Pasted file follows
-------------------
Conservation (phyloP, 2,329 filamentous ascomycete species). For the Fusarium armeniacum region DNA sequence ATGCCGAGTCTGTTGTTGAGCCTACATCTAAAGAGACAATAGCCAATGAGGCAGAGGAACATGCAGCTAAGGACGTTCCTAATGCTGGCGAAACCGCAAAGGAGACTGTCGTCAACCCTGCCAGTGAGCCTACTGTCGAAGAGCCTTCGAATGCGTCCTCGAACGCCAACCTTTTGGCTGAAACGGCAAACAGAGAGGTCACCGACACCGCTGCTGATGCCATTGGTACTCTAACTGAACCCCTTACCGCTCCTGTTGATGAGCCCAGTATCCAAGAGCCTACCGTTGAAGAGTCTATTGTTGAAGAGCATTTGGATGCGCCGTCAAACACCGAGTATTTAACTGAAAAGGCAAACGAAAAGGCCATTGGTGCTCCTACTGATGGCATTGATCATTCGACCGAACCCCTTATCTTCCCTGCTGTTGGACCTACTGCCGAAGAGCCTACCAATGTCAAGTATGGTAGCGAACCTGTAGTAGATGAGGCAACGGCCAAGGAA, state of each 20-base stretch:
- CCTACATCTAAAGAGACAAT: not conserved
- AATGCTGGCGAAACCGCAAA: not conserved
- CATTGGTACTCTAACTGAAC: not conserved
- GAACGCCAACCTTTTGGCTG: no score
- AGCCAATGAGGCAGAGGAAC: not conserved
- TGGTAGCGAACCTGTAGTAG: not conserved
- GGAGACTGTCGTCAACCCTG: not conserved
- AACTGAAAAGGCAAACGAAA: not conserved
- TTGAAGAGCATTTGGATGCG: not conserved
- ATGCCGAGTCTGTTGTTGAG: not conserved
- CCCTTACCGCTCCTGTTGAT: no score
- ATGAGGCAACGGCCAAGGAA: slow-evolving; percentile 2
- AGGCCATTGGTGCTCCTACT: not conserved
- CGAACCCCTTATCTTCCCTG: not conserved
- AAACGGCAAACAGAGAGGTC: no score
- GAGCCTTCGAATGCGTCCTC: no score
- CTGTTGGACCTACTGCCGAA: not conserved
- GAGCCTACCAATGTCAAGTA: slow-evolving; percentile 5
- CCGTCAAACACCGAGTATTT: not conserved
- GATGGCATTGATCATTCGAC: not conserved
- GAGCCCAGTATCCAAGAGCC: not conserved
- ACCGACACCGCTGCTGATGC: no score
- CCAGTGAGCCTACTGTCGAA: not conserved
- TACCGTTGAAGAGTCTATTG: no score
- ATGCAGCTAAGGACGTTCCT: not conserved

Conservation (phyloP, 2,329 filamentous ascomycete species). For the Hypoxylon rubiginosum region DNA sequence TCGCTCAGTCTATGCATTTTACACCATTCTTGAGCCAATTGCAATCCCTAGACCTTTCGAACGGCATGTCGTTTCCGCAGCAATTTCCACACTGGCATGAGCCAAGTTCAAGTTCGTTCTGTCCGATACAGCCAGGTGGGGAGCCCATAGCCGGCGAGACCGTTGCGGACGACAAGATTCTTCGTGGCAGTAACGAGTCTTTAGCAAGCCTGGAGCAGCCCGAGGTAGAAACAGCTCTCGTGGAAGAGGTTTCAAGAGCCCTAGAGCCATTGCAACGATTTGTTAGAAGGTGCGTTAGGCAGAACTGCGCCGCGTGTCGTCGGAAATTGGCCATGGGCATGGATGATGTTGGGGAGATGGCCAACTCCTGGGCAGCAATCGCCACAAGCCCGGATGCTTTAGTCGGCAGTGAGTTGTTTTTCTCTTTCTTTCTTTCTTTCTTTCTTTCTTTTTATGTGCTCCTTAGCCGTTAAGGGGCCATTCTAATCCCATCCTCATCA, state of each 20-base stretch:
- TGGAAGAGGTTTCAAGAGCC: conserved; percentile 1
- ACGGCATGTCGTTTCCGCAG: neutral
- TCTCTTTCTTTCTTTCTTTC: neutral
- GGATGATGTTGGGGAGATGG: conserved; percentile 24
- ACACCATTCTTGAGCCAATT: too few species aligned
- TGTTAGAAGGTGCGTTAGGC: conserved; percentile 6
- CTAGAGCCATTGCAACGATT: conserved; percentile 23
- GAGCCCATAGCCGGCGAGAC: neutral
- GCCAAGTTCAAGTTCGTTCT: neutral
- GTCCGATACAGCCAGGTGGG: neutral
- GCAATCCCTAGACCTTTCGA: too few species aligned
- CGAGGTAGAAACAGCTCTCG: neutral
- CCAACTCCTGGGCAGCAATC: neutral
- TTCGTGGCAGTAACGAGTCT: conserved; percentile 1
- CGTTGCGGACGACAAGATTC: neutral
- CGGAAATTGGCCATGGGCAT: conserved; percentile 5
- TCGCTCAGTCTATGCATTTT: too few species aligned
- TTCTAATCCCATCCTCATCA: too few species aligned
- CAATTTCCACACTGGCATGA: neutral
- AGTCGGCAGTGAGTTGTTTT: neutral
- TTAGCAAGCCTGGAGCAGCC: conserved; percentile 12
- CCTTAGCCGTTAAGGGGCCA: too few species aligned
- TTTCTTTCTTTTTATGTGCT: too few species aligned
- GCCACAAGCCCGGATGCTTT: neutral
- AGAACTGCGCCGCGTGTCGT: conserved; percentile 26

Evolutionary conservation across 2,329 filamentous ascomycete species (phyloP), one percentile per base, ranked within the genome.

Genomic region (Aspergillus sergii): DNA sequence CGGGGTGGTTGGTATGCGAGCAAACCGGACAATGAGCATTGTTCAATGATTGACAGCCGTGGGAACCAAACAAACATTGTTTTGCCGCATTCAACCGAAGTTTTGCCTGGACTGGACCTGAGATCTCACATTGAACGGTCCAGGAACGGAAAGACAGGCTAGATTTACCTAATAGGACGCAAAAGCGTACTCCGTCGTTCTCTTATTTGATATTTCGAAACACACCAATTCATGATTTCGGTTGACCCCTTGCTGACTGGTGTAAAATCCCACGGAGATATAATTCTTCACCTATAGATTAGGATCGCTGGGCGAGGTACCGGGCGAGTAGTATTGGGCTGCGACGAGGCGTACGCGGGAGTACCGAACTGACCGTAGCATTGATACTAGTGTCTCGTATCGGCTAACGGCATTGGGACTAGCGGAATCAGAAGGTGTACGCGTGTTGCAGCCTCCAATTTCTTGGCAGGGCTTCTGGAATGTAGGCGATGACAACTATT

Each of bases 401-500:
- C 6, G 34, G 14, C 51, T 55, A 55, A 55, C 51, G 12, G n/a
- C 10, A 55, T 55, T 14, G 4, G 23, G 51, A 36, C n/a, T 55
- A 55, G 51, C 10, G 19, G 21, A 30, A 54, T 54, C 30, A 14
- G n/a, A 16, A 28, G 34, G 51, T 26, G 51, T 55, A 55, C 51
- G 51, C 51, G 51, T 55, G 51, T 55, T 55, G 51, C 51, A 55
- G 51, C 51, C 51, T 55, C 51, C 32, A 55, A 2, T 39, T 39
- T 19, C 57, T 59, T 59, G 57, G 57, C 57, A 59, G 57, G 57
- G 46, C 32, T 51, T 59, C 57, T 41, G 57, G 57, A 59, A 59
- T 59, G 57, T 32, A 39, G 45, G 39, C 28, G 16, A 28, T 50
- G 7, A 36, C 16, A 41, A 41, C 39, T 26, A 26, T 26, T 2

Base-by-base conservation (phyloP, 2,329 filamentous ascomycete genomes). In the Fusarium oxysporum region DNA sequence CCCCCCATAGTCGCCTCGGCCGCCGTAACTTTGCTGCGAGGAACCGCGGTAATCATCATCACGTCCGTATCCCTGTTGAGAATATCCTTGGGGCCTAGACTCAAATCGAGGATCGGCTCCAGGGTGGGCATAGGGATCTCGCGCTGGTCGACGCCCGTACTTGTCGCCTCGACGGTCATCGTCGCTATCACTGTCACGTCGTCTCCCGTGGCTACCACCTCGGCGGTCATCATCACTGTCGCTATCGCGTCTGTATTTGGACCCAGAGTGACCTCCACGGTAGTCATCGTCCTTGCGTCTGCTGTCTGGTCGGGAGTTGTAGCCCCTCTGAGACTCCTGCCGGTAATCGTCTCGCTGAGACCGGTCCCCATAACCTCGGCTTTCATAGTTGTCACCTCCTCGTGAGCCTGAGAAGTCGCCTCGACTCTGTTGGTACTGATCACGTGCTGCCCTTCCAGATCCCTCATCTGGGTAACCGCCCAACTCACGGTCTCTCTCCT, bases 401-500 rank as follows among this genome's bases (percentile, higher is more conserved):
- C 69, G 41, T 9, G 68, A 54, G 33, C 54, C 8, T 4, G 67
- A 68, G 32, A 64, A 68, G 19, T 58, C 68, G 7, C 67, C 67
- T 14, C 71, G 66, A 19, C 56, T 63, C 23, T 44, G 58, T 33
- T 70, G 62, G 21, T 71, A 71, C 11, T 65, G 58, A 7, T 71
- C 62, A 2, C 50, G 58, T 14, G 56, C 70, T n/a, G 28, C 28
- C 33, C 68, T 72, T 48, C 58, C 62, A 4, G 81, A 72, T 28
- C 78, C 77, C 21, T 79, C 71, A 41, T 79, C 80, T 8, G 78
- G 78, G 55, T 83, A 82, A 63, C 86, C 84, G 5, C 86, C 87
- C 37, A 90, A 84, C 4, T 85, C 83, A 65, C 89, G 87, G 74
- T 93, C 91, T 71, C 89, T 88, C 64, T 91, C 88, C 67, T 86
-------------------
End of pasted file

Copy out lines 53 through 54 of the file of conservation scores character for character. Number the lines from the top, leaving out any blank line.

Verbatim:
Evolutionary conservation across 2,329 filamentous ascomycete species (phyloP), one percentile per base, ranked within the genome.

Genomic region (Aspergillus sergii): DNA sequence CGGGGTGGTTGGTATGCGAGCAAACCGGACAATGAGCATTGTTCAATGATTGACAGCCGTGGGAACCAAACAAACATTGTTTTGCCGCATTCAACCGAAGTTTTGCCTGGACTGGACCTGAGATCTCACATTGAACGGTCCAGGAACGGAAAGACAGGCTAGATTTACCTAATAGGACGCAAAAGCGTACTCCGTCGTTCTCTTATTTGATATTTCGAAACACACCAATTCATGATTTCGGTTGACCCCTTGCTGACTGGTGTAAAATCCCACGGAGATATAATTCTTCACCTATAGATTAGGATCGCTGGGCGAGGTACCGGGCGAGTAGTATTGGGCTGCGACGAGGCGTACGCGGGAGTACCGAACTGACCGTAGCATTGATACTAGTGTCTCGTATCGGCTAACGGCATTGGGACTAGCGGAATCAGAAGGTGTACGCGTGTTGCAGCCTCCAATTTCTTGGCAGGGCTTCTGGAATGTAGGCGATGACAACTATT